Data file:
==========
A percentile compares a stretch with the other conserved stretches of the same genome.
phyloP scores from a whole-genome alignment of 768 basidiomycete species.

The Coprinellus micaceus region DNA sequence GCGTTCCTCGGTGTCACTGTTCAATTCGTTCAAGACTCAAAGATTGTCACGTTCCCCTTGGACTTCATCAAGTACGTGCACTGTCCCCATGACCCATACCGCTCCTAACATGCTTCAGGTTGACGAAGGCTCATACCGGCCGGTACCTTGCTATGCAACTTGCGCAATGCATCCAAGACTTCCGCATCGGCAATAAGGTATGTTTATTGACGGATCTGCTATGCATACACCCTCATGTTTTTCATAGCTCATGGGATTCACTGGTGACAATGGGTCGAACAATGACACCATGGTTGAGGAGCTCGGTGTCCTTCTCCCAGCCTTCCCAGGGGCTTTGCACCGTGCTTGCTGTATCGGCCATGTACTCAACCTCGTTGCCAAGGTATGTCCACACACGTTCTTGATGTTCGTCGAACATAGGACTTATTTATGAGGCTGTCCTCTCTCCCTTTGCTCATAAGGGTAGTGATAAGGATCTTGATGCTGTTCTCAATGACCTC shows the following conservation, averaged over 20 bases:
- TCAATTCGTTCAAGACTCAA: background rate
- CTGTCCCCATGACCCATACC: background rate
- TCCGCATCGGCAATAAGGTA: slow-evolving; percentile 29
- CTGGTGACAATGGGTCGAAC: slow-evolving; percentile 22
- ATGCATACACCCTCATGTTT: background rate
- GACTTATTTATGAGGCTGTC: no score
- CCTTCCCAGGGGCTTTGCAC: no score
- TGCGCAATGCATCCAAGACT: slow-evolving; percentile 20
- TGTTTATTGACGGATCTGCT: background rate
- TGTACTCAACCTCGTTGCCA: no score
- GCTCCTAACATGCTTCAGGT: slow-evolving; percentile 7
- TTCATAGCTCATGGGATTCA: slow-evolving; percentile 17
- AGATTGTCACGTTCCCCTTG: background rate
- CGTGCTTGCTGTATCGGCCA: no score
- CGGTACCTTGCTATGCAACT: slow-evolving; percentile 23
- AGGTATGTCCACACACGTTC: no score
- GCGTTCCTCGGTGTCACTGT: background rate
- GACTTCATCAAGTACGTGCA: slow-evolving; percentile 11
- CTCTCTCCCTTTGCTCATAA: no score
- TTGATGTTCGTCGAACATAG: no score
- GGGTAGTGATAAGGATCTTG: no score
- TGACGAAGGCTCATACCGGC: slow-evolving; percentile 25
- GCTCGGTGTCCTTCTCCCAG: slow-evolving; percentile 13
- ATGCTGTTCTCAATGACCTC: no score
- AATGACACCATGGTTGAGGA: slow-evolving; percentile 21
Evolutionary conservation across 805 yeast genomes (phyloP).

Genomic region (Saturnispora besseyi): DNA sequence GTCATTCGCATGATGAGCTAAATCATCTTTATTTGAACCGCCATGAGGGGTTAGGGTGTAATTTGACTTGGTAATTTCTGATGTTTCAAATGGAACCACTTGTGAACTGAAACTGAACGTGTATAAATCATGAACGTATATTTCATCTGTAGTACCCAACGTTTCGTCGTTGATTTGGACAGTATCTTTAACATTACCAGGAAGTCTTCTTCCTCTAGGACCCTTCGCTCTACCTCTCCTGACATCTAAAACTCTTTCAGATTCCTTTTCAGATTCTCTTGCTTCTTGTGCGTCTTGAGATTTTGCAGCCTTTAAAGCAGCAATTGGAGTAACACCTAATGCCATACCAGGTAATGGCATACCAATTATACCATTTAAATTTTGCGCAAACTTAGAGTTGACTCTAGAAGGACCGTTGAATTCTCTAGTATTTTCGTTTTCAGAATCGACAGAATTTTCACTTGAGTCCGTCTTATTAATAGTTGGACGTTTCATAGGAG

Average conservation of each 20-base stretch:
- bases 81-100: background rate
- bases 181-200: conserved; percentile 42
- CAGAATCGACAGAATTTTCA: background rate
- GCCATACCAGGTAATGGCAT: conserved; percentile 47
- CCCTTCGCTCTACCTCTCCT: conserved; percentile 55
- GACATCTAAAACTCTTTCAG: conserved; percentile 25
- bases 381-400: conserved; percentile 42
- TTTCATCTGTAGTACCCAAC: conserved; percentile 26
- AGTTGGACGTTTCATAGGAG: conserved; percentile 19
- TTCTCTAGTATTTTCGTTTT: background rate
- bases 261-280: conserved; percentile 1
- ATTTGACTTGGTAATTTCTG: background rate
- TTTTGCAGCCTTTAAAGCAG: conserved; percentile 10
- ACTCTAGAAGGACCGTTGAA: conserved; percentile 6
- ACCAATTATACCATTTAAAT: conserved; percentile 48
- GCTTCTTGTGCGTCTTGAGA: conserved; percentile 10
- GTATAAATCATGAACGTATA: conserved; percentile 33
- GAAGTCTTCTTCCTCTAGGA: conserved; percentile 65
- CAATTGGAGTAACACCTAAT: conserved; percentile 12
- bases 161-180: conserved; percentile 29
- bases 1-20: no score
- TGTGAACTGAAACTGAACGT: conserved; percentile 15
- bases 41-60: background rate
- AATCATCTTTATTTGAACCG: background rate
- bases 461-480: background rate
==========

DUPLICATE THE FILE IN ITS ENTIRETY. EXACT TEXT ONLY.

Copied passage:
A percentile compares a stretch with the other conserved stretches of the same genome.
phyloP scores from a whole-genome alignment of 768 basidiomycete species.

The Coprinellus micaceus region DNA sequence GCGTTCCTCGGTGTCACTGTTCAATTCGTTCAAGACTCAAAGATTGTCACGTTCCCCTTGGACTTCATCAAGTACGTGCACTGTCCCCATGACCCATACCGCTCCTAACATGCTTCAGGTTGACGAAGGCTCATACCGGCCGGTACCTTGCTATGCAACTTGCGCAATGCATCCAAGACTTCCGCATCGGCAATAAGGTATGTTTATTGACGGATCTGCTATGCATACACCCTCATGTTTTTCATAGCTCATGGGATTCACTGGTGACAATGGGTCGAACAATGACACCATGGTTGAGGAGCTCGGTGTCCTTCTCCCAGCCTTCCCAGGGGCTTTGCACCGTGCTTGCTGTATCGGCCATGTACTCAACCTCGTTGCCAAGGTATGTCCACACACGTTCTTGATGTTCGTCGAACATAGGACTTATTTATGAGGCTGTCCTCTCTCCCTTTGCTCATAAGGGTAGTGATAAGGATCTTGATGCTGTTCTCAATGACCTC shows the following conservation, averaged over 20 bases:
- TCAATTCGTTCAAGACTCAA: background rate
- CTGTCCCCATGACCCATACC: background rate
- TCCGCATCGGCAATAAGGTA: slow-evolving; percentile 29
- CTGGTGACAATGGGTCGAAC: slow-evolving; percentile 22
- ATGCATACACCCTCATGTTT: background rate
- GACTTATTTATGAGGCTGTC: no score
- CCTTCCCAGGGGCTTTGCAC: no score
- TGCGCAATGCATCCAAGACT: slow-evolving; percentile 20
- TGTTTATTGACGGATCTGCT: background rate
- TGTACTCAACCTCGTTGCCA: no score
- GCTCCTAACATGCTTCAGGT: slow-evolving; percentile 7
- TTCATAGCTCATGGGATTCA: slow-evolving; percentile 17
- AGATTGTCACGTTCCCCTTG: background rate
- CGTGCTTGCTGTATCGGCCA: no score
- CGGTACCTTGCTATGCAACT: slow-evolving; percentile 23
- AGGTATGTCCACACACGTTC: no score
- GCGTTCCTCGGTGTCACTGT: background rate
- GACTTCATCAAGTACGTGCA: slow-evolving; percentile 11
- CTCTCTCCCTTTGCTCATAA: no score
- TTGATGTTCGTCGAACATAG: no score
- GGGTAGTGATAAGGATCTTG: no score
- TGACGAAGGCTCATACCGGC: slow-evolving; percentile 25
- GCTCGGTGTCCTTCTCCCAG: slow-evolving; percentile 13
- ATGCTGTTCTCAATGACCTC: no score
- AATGACACCATGGTTGAGGA: slow-evolving; percentile 21
Evolutionary conservation across 805 yeast genomes (phyloP).

Genomic region (Saturnispora besseyi): DNA sequence GTCATTCGCATGATGAGCTAAATCATCTTTATTTGAACCGCCATGAGGGGTTAGGGTGTAATTTGACTTGGTAATTTCTGATGTTTCAAATGGAACCACTTGTGAACTGAAACTGAACGTGTATAAATCATGAACGTATATTTCATCTGTAGTACCCAACGTTTCGTCGTTGATTTGGACAGTATCTTTAACATTACCAGGAAGTCTTCTTCCTCTAGGACCCTTCGCTCTACCTCTCCTGACATCTAAAACTCTTTCAGATTCCTTTTCAGATTCTCTTGCTTCTTGTGCGTCTTGAGATTTTGCAGCCTTTAAAGCAGCAATTGGAGTAACACCTAATGCCATACCAGGTAATGGCATACCAATTATACCATTTAAATTTTGCGCAAACTTAGAGTTGACTCTAGAAGGACCGTTGAATTCTCTAGTATTTTCGTTTTCAGAATCGACAGAATTTTCACTTGAGTCCGTCTTATTAATAGTTGGACGTTTCATAGGAG

Average conservation of each 20-base stretch:
- bases 81-100: background rate
- bases 181-200: conserved; percentile 42
- CAGAATCGACAGAATTTTCA: background rate
- GCCATACCAGGTAATGGCAT: conserved; percentile 47
- CCCTTCGCTCTACCTCTCCT: conserved; percentile 55
- GACATCTAAAACTCTTTCAG: conserved; percentile 25
- bases 381-400: conserved; percentile 42
- TTTCATCTGTAGTACCCAAC: conserved; percentile 26
- AGTTGGACGTTTCATAGGAG: conserved; percentile 19
- TTCTCTAGTATTTTCGTTTT: background rate
- bases 261-280: conserved; percentile 1
- ATTTGACTTGGTAATTTCTG: background rate
- TTTTGCAGCCTTTAAAGCAG: conserved; percentile 10
- ACTCTAGAAGGACCGTTGAA: conserved; percentile 6
- ACCAATTATACCATTTAAAT: conserved; percentile 48
- GCTTCTTGTGCGTCTTGAGA: conserved; percentile 10
- GTATAAATCATGAACGTATA: conserved; percentile 33
- GAAGTCTTCTTCCTCTAGGA: conserved; percentile 65
- CAATTGGAGTAACACCTAAT: conserved; percentile 12
- bases 161-180: conserved; percentile 29
- bases 1-20: no score
- TGTGAACTGAAACTGAACGT: conserved; percentile 15
- bases 41-60: background rate
- AATCATCTTTATTTGAACCG: background rate
- bases 461-480: background rate